By depicting the shooting data continously, I lose the ability to represent one dimenion - I can no longer use the size of circles to depict shot frequency at a location. Nonetheless, I thought it would be fun to create these charts.

I explain how to create them below. I’ve also included the ability to compare a player’s shooting performance to the league average.

In my previous shot charts, I query nba.com’s API when creating a players shot chart, but querying nba.com’s API for every shot taken in 2015-16 takes a little while (for computing league average), so I’ve uploaded this data to my github and call the league data as a file rather than querying nba.com API.

This code is also available as a jupyter notebook on my github.

Here, I create a function for querying shooting data from NBA.com’s API. This is the same function I used in my previous post regarding shot charts.

You can find a player’s ID number by going to the players nba.com page and looking at the page address. There is a python library that you can use for querying player IDs (and other data from the nba.com API), but I’ve found this library to be a little shaky.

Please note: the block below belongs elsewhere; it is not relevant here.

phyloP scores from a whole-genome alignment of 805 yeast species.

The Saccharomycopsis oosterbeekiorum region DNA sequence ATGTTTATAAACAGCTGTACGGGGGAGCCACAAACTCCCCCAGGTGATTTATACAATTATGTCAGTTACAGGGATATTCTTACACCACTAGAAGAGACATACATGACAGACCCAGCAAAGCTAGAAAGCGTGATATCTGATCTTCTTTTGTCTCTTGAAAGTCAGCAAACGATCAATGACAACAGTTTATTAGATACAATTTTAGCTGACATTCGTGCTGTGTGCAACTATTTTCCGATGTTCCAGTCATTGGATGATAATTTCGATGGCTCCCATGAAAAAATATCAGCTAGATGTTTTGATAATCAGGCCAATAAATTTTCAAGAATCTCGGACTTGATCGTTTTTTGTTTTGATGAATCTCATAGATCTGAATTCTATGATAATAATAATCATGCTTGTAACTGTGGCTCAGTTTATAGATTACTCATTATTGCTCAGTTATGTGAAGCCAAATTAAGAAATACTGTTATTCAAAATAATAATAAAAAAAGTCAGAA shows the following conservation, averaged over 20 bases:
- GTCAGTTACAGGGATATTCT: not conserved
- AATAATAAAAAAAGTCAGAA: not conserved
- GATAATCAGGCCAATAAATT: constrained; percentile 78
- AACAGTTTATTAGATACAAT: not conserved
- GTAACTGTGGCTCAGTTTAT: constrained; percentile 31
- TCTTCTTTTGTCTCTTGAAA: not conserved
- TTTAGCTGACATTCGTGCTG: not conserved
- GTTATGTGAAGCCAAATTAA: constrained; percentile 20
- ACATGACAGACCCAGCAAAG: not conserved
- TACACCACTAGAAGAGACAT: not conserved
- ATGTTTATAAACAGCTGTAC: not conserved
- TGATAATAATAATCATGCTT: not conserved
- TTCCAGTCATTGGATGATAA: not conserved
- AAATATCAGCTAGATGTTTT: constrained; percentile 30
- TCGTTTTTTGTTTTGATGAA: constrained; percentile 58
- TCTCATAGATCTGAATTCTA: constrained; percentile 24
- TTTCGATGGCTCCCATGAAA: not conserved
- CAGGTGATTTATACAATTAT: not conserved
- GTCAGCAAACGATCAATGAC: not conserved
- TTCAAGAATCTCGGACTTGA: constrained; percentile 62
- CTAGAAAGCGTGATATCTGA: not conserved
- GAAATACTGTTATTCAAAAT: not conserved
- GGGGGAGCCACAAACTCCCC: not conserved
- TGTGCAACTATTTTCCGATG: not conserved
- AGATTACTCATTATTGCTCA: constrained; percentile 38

Create a function for drawing the nba court. This function was taken directly from Savvas Tjortjoglou’s post on shot charts.

Write a function for acquiring each player’s picture. This isn’t essential, but it makes things look nicer. This function takes a playerID number and the amount to zoom in on an image as the inputs. It by default places the image at the location 500,500.

Here is where things get a little complicated. Below I write a function that divides the shooting data into a 25x25 matrix. Each shot taken within the xy coordinates encompassed by a given bin counts towards the shot count in that bin. In this way, the method I am using here is very similar to my previous hexbins (circles). So the difference just comes down to I present the data rather than how I preprocess it.

This function takes a dataframe with a vector of shot locations in the X plane, a vector with shot locations in the Y plane, a vector with shot type (2 pointer or 3 pointer), and a vector with ones for made shots and zeros for missed shots. The function by default bins the data into a 25x25 matrix, but the number of bins is editable. The 25x25 bins are then expanded to encompass a 500x500 space.